Art book is almost as much of a masterpiece as Sistine Chapel it shows
We’re going to need a bigger coffee table! It’s 2ft tall, 6st and costs £16,500 a copy – and this lavish art book is almost as much of a masterpiece as the Sistine Chapel it shows in heavenly detail
- It comes in three paving slabs of high culture and each volume weighs over 2 st
- Despite its cost and heft, life-size reproduction of Sistine Chapel is causing a stir
- Recreation provides opportunity to see Michelangelo’s magical ceiling up close
- And there is plenty to see, once you’ve wrestled the books out of their boxes
There are many ways to embrace the glories of the world’s ‘most lavish art book’ — a £16,500, three-tome, life-size reproduction of the famous Sistine Chapel frescos which, despite its price tag, has been flying off the publisher’s reinforced shelves in droves.
Some lucky owners are doubtless transported to the sacred Vatican chapel and its Renaissance masterpiece from the comfort of a lush, plush chaise longue, as their strong-armed butler patiently turns each of its 822 2 ft-high pages.
Others might pop into their private wood-panelled library — fire roaring, 16th-century Italian Baroque music playing, a glass of Barolo by their side — to immerse themselves fully in Michelangelo’s extraordinarily energetic brushwork and vigorous lines.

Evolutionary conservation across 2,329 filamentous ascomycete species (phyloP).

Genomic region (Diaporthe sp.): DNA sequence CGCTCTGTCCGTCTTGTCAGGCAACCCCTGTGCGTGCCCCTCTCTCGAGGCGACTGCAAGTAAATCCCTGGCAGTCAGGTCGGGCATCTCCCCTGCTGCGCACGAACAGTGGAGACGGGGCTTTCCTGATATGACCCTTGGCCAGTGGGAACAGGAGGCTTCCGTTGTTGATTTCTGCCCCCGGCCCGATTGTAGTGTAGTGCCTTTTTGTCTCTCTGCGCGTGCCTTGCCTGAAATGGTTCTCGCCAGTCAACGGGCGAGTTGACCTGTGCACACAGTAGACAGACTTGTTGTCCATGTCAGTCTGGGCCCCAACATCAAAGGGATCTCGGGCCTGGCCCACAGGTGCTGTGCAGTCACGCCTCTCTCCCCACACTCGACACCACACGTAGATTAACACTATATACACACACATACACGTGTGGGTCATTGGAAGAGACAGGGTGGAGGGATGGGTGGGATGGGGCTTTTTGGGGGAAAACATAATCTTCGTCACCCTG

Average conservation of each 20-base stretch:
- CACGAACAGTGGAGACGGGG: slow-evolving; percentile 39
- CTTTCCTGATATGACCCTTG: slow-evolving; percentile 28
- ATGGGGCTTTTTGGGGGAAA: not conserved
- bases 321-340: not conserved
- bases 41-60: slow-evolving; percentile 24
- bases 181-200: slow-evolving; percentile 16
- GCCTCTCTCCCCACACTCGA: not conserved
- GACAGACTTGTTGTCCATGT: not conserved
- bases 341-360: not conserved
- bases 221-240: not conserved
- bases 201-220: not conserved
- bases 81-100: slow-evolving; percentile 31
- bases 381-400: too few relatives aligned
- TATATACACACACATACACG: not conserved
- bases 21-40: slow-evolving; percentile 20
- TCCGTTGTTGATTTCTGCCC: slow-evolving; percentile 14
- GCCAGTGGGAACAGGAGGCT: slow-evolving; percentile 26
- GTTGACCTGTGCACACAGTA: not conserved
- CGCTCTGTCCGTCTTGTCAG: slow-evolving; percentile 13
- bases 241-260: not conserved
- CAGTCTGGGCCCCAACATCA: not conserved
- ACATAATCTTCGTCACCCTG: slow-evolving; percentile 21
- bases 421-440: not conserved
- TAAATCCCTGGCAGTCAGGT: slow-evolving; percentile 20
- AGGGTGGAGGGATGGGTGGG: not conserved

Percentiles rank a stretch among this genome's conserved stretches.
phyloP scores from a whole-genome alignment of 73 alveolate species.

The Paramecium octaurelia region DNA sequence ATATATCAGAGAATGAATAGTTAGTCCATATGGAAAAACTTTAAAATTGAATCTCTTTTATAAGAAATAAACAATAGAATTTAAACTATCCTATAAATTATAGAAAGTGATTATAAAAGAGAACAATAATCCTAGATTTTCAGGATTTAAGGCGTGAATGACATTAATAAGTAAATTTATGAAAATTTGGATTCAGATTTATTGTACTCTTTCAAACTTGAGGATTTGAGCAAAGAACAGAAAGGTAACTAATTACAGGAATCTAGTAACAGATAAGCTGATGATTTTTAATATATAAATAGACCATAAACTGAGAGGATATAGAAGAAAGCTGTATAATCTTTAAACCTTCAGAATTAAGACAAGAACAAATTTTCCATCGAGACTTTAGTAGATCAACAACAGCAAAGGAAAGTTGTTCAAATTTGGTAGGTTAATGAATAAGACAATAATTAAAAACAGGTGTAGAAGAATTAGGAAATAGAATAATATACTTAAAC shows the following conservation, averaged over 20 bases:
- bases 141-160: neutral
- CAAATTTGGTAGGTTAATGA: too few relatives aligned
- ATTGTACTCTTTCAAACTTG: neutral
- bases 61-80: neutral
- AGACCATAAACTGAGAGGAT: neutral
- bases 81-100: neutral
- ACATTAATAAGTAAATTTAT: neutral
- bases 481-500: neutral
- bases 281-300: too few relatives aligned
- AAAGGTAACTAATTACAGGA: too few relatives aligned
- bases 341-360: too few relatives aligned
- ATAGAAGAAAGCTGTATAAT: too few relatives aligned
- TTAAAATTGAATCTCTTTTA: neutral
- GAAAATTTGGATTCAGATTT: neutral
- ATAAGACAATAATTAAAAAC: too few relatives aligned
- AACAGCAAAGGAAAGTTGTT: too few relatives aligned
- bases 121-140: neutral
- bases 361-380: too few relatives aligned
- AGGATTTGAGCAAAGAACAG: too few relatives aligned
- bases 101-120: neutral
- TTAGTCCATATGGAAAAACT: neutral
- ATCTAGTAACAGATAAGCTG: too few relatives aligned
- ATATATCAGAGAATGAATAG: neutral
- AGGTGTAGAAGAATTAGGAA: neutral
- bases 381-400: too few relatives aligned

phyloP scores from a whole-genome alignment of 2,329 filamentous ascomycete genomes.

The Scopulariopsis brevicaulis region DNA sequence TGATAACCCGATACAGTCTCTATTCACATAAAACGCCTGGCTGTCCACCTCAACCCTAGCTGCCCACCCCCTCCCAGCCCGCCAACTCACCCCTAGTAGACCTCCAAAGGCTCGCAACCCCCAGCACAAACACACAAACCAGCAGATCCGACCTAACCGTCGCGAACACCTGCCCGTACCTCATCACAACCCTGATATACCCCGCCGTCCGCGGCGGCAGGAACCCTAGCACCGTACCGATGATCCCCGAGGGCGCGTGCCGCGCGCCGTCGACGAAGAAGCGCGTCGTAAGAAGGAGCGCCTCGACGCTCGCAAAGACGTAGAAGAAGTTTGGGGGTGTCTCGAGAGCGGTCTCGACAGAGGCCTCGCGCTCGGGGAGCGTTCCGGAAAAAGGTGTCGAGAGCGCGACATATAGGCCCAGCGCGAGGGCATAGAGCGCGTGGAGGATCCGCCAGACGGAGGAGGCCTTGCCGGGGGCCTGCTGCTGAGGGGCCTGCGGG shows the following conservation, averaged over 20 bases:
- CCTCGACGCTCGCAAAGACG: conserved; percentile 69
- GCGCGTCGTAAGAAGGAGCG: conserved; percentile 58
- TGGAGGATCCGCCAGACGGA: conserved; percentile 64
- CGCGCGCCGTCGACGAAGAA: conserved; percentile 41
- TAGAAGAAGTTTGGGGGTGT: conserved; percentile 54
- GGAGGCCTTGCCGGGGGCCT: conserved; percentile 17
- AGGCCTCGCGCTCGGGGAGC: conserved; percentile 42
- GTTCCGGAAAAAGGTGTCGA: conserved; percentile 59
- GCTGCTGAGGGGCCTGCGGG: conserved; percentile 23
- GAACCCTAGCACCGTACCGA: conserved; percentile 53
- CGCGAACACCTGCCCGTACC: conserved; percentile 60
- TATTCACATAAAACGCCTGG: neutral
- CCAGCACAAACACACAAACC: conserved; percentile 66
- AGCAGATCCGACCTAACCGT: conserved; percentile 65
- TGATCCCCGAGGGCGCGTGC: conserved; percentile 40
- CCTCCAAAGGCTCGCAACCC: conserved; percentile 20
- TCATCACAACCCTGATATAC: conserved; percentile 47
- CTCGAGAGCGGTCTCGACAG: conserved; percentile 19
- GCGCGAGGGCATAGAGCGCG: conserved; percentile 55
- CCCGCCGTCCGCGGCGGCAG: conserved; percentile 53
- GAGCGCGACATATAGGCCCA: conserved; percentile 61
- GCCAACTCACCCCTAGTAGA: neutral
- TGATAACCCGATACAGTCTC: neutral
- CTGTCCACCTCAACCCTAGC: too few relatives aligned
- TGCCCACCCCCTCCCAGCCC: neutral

Nicholas Callaway, chief executive of publisher Callaway, recommends readers ‘perch like a bird on Michelangelo’s shoulder, feel the very act of painting, the gestural quality, the race against time, the speed, energy and intensity’, and tells me that the Queen has already snapped one up for the Royal Collection in Windsor. Not, of course, that she’d be able to lift it.
Splendour: Jane pores over The Sistine Chapel’s The Creation Of Adam. For the first time in half a millennium, here is an opportunity to see Michelangelo’s magical ceiling up close
It is ridiculously big, comes in three paving slabs of high culture and is so heavy — each volume weighs more than 2 st — and cumbersome that my review copy, which arrives swathed in layers of bubble wrap, takes two burly removal men to deliver and then nearly crushes my coffee table.
The minute it crosses my threshold it becomes apparent that a messy end-of-terrace cluttered with two small boys, a bouncy dog, three guinea pigs and a pair of poorly trained hamsters, is not where this book should be.